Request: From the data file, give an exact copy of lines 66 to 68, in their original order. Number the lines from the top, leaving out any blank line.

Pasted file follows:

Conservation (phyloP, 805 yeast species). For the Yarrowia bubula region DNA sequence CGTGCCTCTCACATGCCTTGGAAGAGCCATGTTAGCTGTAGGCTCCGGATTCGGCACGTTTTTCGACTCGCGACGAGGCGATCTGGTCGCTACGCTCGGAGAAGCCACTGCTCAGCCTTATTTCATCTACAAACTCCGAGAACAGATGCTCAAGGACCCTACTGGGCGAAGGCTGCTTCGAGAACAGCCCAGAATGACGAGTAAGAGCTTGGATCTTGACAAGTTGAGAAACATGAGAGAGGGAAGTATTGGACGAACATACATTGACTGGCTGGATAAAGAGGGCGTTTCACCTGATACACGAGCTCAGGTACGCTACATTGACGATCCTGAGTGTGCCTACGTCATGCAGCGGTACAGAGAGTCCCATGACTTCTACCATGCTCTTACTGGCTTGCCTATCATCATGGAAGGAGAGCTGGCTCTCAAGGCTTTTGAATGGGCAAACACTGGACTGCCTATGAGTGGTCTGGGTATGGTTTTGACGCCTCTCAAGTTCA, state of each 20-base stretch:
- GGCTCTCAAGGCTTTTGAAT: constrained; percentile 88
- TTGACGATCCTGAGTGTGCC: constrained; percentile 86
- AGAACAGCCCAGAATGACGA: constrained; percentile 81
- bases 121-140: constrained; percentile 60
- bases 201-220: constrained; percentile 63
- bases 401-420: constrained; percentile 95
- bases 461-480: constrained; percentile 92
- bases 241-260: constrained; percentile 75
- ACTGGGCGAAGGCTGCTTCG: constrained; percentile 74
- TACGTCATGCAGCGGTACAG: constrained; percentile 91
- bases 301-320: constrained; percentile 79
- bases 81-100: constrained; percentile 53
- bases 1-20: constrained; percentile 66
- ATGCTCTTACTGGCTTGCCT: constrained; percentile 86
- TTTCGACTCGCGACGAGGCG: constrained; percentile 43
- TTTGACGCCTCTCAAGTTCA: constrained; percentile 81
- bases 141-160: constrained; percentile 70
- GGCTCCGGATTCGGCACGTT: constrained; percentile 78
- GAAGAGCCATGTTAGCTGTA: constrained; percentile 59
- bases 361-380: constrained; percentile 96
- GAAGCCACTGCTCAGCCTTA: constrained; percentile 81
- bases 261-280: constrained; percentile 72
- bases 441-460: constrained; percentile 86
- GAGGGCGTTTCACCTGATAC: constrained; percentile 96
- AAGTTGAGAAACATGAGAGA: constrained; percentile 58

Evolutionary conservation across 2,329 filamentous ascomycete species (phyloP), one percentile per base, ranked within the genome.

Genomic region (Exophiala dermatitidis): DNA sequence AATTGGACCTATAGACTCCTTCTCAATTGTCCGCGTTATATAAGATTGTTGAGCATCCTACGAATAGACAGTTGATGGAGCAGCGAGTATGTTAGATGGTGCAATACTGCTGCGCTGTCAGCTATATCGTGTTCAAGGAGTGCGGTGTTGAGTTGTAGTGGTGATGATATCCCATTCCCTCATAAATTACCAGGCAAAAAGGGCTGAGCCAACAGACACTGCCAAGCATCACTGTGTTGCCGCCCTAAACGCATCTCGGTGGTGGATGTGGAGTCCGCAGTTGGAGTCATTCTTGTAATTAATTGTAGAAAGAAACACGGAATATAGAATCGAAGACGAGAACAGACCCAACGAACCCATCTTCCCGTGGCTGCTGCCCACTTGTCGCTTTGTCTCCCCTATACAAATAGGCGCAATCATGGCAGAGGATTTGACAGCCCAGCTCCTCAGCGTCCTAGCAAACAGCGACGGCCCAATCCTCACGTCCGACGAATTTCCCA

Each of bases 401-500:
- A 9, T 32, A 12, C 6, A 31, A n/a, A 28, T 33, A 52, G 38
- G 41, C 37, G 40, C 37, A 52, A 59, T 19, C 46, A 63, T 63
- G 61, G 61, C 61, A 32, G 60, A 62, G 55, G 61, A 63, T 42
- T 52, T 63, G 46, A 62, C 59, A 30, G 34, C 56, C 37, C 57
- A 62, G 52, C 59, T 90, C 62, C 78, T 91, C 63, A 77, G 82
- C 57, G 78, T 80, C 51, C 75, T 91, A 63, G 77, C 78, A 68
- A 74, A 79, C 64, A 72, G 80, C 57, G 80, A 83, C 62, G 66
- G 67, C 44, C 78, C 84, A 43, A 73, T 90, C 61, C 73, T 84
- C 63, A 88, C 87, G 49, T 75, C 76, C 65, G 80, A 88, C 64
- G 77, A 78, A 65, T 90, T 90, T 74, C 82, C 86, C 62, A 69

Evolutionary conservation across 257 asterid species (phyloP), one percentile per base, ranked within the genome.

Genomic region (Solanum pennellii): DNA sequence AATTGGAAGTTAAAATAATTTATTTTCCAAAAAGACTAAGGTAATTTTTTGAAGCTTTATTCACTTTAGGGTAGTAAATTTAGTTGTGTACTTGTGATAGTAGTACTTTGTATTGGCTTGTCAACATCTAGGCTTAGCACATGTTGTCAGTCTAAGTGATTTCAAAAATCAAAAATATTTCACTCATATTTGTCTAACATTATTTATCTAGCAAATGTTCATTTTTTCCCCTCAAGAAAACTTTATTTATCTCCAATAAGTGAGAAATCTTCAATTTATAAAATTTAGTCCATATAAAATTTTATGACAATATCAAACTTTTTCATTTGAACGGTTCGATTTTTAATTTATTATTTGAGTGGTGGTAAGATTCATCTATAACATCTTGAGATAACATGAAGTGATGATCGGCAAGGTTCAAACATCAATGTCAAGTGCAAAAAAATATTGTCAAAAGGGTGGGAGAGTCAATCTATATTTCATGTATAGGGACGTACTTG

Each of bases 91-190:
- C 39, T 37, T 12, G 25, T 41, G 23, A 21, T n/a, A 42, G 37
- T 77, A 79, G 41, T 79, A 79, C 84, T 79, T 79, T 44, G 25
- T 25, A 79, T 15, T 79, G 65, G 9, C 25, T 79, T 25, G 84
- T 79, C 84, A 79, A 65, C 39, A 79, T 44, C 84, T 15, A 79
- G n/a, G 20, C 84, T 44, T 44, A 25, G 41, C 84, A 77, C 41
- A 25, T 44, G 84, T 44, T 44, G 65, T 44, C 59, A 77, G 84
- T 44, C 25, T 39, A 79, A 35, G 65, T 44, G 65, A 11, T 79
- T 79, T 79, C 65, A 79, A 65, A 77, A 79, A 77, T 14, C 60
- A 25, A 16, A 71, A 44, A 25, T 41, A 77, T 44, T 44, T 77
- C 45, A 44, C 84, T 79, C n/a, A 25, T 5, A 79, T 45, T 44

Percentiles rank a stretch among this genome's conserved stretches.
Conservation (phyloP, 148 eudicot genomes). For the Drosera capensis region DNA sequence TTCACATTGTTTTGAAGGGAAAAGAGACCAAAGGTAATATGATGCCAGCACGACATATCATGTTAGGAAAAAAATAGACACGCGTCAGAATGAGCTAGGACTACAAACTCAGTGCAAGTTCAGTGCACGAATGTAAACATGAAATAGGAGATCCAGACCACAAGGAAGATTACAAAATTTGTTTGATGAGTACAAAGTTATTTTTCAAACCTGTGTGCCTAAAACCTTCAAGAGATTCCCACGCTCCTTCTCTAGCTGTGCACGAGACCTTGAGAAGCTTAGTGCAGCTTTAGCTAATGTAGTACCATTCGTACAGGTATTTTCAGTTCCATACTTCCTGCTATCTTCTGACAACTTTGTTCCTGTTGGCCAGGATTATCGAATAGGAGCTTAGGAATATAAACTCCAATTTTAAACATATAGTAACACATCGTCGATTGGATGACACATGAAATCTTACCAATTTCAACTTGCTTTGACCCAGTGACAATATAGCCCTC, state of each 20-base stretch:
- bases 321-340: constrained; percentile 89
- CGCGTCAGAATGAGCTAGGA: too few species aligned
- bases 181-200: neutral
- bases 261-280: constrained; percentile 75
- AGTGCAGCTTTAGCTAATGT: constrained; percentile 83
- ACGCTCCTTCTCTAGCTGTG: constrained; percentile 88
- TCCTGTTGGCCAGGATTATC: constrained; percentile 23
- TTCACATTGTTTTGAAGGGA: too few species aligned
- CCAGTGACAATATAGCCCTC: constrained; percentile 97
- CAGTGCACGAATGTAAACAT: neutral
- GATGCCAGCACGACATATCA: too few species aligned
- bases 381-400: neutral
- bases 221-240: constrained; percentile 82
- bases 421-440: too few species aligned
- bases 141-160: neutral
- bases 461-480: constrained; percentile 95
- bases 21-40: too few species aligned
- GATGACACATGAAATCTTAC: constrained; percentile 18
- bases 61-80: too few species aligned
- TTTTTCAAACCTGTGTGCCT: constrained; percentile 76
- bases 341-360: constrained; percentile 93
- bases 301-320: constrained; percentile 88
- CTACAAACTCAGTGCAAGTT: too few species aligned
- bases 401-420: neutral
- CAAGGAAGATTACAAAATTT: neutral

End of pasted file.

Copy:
- bases 381-400: neutral
- bases 221-240: constrained; percentile 82
- bases 421-440: too few species aligned